March 15, 2017
Retail sales rose 0.1% in February after rising 0.6% in January after having climbed a solid 1.0% in December. During the course of the past year sales have risen 5.5%.
Sometimes sales can be distorted by changes in autos which tend to be quite volatile. In this particular instance unit auto sales were essentially unchanged in February but the trend is clearly upwards. Keep in mind that existing home sales are selling at the fastest rate thus far in the cycle. Consumers do not purchase homes and cars — the two biggest ticket items in their budget — unless they are feeling confident about their job and the future pace of economic activity.
Fluctuations in gasoline prices can also distort the underlying pace of sales. If gas prices rise, consumer spending on gasoline can increase even if the amount of gasoline purchased does not change. Gasoline sales rose 2.3% in January which appears to largely reflect an increase in gasoline prices and not any particular change in the volume of gasoline sales.
Perhaps the best indicator of the trend in sales is retail sales excluding the volatile motor vehicles and gasoline categories. Such sales rose 0.2% in February after having risen 1.1% in January after having climbed 0.2% in December. In the last year retail sales excluding cars and gasoline have risen 4.2%.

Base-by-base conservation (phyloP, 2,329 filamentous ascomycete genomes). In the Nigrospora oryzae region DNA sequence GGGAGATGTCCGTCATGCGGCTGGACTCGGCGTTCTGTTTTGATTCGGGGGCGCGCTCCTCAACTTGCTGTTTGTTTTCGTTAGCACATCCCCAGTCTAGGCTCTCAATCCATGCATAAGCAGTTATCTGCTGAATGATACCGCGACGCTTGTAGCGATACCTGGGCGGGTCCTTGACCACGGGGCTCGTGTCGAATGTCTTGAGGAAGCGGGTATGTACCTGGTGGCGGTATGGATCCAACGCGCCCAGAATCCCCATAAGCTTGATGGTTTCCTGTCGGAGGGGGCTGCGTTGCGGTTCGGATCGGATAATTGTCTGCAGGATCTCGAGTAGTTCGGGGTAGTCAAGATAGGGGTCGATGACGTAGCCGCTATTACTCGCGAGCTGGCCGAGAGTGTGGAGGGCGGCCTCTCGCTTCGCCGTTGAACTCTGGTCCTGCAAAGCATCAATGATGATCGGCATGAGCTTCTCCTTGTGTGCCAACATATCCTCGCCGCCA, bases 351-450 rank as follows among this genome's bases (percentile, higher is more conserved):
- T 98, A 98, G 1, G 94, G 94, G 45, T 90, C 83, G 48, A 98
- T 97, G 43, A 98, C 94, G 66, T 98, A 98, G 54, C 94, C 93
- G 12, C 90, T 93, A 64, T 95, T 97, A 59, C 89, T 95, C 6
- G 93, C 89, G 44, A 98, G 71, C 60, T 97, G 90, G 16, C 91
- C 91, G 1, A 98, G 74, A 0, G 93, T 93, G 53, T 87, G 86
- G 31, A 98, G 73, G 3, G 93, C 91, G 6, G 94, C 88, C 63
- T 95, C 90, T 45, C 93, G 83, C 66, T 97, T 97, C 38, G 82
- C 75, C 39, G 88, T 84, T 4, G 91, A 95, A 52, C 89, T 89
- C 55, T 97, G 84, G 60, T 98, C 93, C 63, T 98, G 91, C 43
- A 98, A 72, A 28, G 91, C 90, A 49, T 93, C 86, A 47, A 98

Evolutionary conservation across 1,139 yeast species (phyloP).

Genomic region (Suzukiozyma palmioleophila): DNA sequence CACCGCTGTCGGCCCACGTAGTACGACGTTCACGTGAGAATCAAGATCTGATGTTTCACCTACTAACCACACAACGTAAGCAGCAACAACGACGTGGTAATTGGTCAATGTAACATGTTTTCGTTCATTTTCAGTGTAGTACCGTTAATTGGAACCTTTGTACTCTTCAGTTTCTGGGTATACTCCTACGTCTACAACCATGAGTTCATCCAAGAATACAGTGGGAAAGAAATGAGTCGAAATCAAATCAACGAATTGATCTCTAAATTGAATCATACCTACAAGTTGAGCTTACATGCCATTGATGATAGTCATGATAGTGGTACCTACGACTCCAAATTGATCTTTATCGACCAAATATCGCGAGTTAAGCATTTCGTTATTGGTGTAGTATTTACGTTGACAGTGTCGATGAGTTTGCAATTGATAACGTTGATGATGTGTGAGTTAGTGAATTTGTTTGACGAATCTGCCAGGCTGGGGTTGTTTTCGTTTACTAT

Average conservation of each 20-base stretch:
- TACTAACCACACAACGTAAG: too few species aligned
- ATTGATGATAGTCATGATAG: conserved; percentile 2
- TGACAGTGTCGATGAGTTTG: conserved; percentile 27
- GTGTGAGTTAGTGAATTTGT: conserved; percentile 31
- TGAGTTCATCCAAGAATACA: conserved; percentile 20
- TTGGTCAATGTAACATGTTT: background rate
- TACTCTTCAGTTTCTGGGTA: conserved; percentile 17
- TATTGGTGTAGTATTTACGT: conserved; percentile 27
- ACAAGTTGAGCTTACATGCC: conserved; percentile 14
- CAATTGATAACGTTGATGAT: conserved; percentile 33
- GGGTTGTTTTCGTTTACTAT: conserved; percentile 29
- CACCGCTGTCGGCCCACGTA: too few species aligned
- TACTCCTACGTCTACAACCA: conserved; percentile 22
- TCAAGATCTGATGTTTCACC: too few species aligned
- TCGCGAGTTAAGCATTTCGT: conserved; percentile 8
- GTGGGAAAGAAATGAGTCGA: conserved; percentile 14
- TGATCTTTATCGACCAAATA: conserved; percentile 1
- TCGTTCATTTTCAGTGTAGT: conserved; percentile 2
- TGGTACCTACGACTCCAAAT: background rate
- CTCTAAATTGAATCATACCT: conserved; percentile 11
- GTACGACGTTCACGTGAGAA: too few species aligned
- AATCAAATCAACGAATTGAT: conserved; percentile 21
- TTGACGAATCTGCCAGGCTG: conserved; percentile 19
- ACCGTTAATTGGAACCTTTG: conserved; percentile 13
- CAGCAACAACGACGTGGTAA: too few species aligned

While there has been a lot of disappointment about earnings in the traditional brick and mortar establishments (like Macy’s, Sears, K-Mart, and Limited) the reality is that they need to develop a better business model. The action these days is in non-store sales where have been growing rapidly. Consumers like the ease of purchasing items on line. With on-line sales having risen a steamy 12.9% in the past year, their share of total sales has been rising steadily and now stands at 89% of fall general merchandise sales. That percentage has risen 10.0% (from 79%) at this time last year.
On balance consumer spending on goods seems to be holding up well and should climb at about a 2.5% pace in both 2017 and 2018.
Later this year we expect cuts in both individual and corporate income tax rates to give the economy a boost. Firms will be able to repatriate earnings to the U.S. at a favorable 10% tax rate. And Trump promises to eliminate all unnecessary, overlapping, and confusing Federal regulations. These policy changes should boost the potential GDP growth rate from 1.8% today to 2.8% within a couple of years. .